Right about now is a good time to dig up bits of comfrey root and redistribute it wherever you need, but do not yet have, good soil. Garden path edges, forest garden path edges, places where you want to plant fruit trees next year, and so on.
Comfrey is the ultimate multitasking plant. It shades the ground from late spring through to autumn. Its deep roots break up the soil and draw up minerals to the surface. Its leaves can activate compost piles, become liquid fertilizer, and knit bones as well. We need more of it!
Dan Harris Pascal at our last urban forest garden course, with just a little bit of comfrey for re-planting
Comfrey in the Milkwood kitchen garden – photo by Floyd Constable
Comfrey root cuttings starting to flourish along the swale paths of the Milkwood forest garden last spring…
And by mid summer, the comfrey is was up and into it. This growth is typical in our soils for first-year root cuttings – next year these clumps will be twice the size. In an area with better soil, they would flourish even more – photo by Dan Harris Pascal
As such, comfrey has become one of the primary tools in our soil building toolkit at Milkwood Farm, where we have plenty of areas with not-yet-great soil fertility. We were growing a bit in the kitchen garden, but it was Dan Harris Pascal that really started the comfrey rocking at Milkwood.
As part of the forest garden development, last year in early spring Harris planted chunks of comfrey root all along the forest garden paths, and over the ensuing summer it flourished.
This year, we’ll be planting it with our new heritage apple trees, along the swales where we’ll be doing future tree plantings, and around the woolshed where we’re developing gardens.
The planting of comfrey is pretty darn simple. Break off a section of root at least as long as your thumb, and plant it horizontally, 10cm below the soil surface. We don’t tend to water ours, but you can if you like. One of the easiest planting exercises on the farm.
I have been told by some people (with enviable soil fertility) that comfrey can take over a garden, but I struggle to see how this can be true, becuase its just so darn useful. Too many comfrey leaves? Cut them off with a rice knife and use them as mulch, chuck them in your next compost pile, or make some comfrey tea (liquid fertilizer):
We make this by taking a bucket with a lid and packing it full of comfrey leaves, adding rainwater to fill, then putting the lid on and leaving it for 4-5 weeks. 40 days later you have a dense, anaerobic brown slime in liquid which, when mixed 1:15 with water, is a powerful organic liquid fertilizer, full of potassium and other goodies.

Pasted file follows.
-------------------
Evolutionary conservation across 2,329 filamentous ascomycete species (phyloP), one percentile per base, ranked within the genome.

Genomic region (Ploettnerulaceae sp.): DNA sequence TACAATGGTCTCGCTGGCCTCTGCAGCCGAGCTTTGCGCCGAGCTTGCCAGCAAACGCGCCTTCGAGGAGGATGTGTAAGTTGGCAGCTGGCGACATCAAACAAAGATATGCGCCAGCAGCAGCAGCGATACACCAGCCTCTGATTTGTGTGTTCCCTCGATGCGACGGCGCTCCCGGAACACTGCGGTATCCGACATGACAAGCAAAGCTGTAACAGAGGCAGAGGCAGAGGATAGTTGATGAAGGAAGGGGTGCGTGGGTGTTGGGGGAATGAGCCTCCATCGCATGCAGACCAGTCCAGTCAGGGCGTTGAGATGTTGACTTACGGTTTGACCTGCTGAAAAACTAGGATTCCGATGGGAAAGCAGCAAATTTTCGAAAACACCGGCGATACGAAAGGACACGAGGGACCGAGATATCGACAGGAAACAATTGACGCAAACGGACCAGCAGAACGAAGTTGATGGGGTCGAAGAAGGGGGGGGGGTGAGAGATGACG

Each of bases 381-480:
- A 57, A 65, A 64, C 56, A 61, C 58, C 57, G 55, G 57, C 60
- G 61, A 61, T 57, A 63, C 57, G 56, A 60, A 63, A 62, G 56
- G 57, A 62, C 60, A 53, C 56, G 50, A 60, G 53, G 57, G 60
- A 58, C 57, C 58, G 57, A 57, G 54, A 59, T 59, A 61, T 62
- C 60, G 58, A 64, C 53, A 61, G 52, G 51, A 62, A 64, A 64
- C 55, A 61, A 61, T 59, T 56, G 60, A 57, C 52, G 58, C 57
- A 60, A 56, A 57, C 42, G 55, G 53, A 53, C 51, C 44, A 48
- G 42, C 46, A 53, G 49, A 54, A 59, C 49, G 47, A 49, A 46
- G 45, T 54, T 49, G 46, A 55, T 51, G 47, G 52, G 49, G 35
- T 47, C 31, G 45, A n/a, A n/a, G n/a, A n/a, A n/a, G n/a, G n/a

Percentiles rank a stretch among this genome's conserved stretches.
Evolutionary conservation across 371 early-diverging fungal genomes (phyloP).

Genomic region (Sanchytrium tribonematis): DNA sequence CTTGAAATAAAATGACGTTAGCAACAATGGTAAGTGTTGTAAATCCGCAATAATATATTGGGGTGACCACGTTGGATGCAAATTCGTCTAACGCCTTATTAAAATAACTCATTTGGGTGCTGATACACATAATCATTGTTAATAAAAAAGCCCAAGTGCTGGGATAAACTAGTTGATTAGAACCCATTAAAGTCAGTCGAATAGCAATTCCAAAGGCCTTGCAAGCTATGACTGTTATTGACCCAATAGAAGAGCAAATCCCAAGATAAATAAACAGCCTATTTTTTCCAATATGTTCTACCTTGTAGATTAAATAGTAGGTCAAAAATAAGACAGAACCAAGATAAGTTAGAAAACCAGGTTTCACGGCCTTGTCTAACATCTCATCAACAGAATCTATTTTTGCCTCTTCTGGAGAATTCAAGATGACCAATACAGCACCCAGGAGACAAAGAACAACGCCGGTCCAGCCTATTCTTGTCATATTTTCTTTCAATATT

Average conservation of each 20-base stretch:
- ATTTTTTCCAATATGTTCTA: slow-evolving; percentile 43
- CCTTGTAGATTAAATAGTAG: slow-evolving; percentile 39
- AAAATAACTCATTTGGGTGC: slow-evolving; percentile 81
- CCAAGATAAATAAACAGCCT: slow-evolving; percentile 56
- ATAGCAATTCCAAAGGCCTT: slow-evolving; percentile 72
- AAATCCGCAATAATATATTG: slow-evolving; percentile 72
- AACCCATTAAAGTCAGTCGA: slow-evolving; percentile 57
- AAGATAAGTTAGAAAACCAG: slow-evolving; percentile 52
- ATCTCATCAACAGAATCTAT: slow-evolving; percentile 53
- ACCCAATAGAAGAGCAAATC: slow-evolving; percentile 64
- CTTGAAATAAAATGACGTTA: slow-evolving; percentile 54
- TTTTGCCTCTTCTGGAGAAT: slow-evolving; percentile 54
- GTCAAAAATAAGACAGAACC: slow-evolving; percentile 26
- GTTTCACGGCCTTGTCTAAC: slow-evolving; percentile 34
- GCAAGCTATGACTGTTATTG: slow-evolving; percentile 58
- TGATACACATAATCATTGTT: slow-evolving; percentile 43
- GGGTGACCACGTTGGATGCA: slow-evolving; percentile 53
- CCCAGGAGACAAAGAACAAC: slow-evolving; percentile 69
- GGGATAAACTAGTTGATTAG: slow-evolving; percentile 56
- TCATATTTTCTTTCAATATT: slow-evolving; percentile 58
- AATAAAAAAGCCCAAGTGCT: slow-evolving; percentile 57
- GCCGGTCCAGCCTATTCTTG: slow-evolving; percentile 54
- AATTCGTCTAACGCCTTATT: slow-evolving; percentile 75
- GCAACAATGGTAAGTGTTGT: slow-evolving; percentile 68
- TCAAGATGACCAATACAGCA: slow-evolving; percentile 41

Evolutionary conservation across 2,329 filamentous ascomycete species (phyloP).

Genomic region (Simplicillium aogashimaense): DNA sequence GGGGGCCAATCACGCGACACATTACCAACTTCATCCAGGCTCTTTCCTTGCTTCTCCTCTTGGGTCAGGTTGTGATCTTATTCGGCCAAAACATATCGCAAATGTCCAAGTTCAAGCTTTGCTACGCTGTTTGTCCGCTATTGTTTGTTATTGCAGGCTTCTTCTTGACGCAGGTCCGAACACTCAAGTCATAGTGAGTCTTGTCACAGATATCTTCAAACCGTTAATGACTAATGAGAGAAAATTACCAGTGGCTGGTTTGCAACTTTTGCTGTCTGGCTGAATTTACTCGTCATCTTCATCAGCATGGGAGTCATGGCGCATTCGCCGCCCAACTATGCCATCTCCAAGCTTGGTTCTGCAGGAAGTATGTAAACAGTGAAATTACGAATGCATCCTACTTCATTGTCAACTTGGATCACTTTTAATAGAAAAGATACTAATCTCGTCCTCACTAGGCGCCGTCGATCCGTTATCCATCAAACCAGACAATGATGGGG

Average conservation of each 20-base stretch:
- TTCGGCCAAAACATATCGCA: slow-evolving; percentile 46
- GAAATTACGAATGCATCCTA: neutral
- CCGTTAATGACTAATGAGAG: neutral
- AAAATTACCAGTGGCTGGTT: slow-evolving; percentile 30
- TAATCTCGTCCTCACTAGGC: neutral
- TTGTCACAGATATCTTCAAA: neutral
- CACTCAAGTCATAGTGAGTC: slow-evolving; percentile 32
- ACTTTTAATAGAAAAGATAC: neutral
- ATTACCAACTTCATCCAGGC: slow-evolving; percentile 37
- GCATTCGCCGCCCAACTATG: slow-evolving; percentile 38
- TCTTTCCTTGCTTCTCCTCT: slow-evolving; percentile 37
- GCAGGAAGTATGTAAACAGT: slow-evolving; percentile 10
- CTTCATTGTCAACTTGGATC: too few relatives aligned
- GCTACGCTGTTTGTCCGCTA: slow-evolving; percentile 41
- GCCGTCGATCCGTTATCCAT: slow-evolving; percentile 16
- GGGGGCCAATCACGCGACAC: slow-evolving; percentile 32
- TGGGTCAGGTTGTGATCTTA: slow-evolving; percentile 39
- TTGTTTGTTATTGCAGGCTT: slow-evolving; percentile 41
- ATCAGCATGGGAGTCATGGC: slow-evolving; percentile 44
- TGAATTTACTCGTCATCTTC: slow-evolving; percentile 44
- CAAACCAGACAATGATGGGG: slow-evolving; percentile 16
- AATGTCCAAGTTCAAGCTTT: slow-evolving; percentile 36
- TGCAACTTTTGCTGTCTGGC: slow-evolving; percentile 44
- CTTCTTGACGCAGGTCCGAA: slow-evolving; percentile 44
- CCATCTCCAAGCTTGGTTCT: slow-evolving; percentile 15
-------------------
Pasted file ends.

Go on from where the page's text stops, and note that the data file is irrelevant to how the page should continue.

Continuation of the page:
There’s lots of other ways to make comfrey tea, but this is perhaps the simplest.
We’re also using comfrey as an edge accelerator for our forest garden establishment. Because comfrey is so hardy and self-sufficient, we’re planting it in clumps in the areas we’ll develop into forest garden next year, and the year after. It’s the avaunt-guarde of forest gardening, literally.
Comfrey flourishing throughout the forest garden, helping create soil and feed both the understorey of edible herbs, and the overstorey of fruit, nut and pioneer trees – photo by Dan Harris PAscal
Pioneer plantings of comfrey where we’ll be extending the intensive edge of the forest garden this season
Comfrey in winter – down but not out
Comfrey roots, ready to be broken into thumb-length chunks and re-distributed throughout the farm…
Earlier this year when I went to dig up a heap of comfrey root cuttings to give to students of a forest garden course, I was surprised by just how much abundance lay beneath each comfrey plant – it was wriggling with worms and had so many, many huge roots, all sitting in great-looking humus. Pretty impressive.
One of our favorite permaculture designer teams, Aaron Sorensen and Dan Deighton of Living Classroms, use comfrey extensively in their school garden designs, for similar reasons – it’s a great edge plant, tough, useful and fertility building.
Comfrey as garden edge in Living Classrooms’ permaculture garden design for Warrawong High School (April 2001)
Comfrey as garden edge in Living Classrooms’ amazing school permaculture garden design at Cringila Public School (April 2001)
More comfrey at Cringila Public School, this time in the food forest section (April 2001)
Comfrey also has many medicinal uses and , when it flowers in late summer, the bees just love it. Ahrg. Such a great plant. Are you convinced yet?
Edible forest garden skills + workshops: edible forest gardening is about creating resilient, year-round food supply by gardening like a forest – every niche stacked with useful plants, from sub-soil to canopy. By focusing on perennial edibles, rather than plants that just last one season, a forest garden can build up a huge stock of different food plants that are much more resilient in bad years, and ensure that there’s always something fruiting, flowering and seeding through all seasons..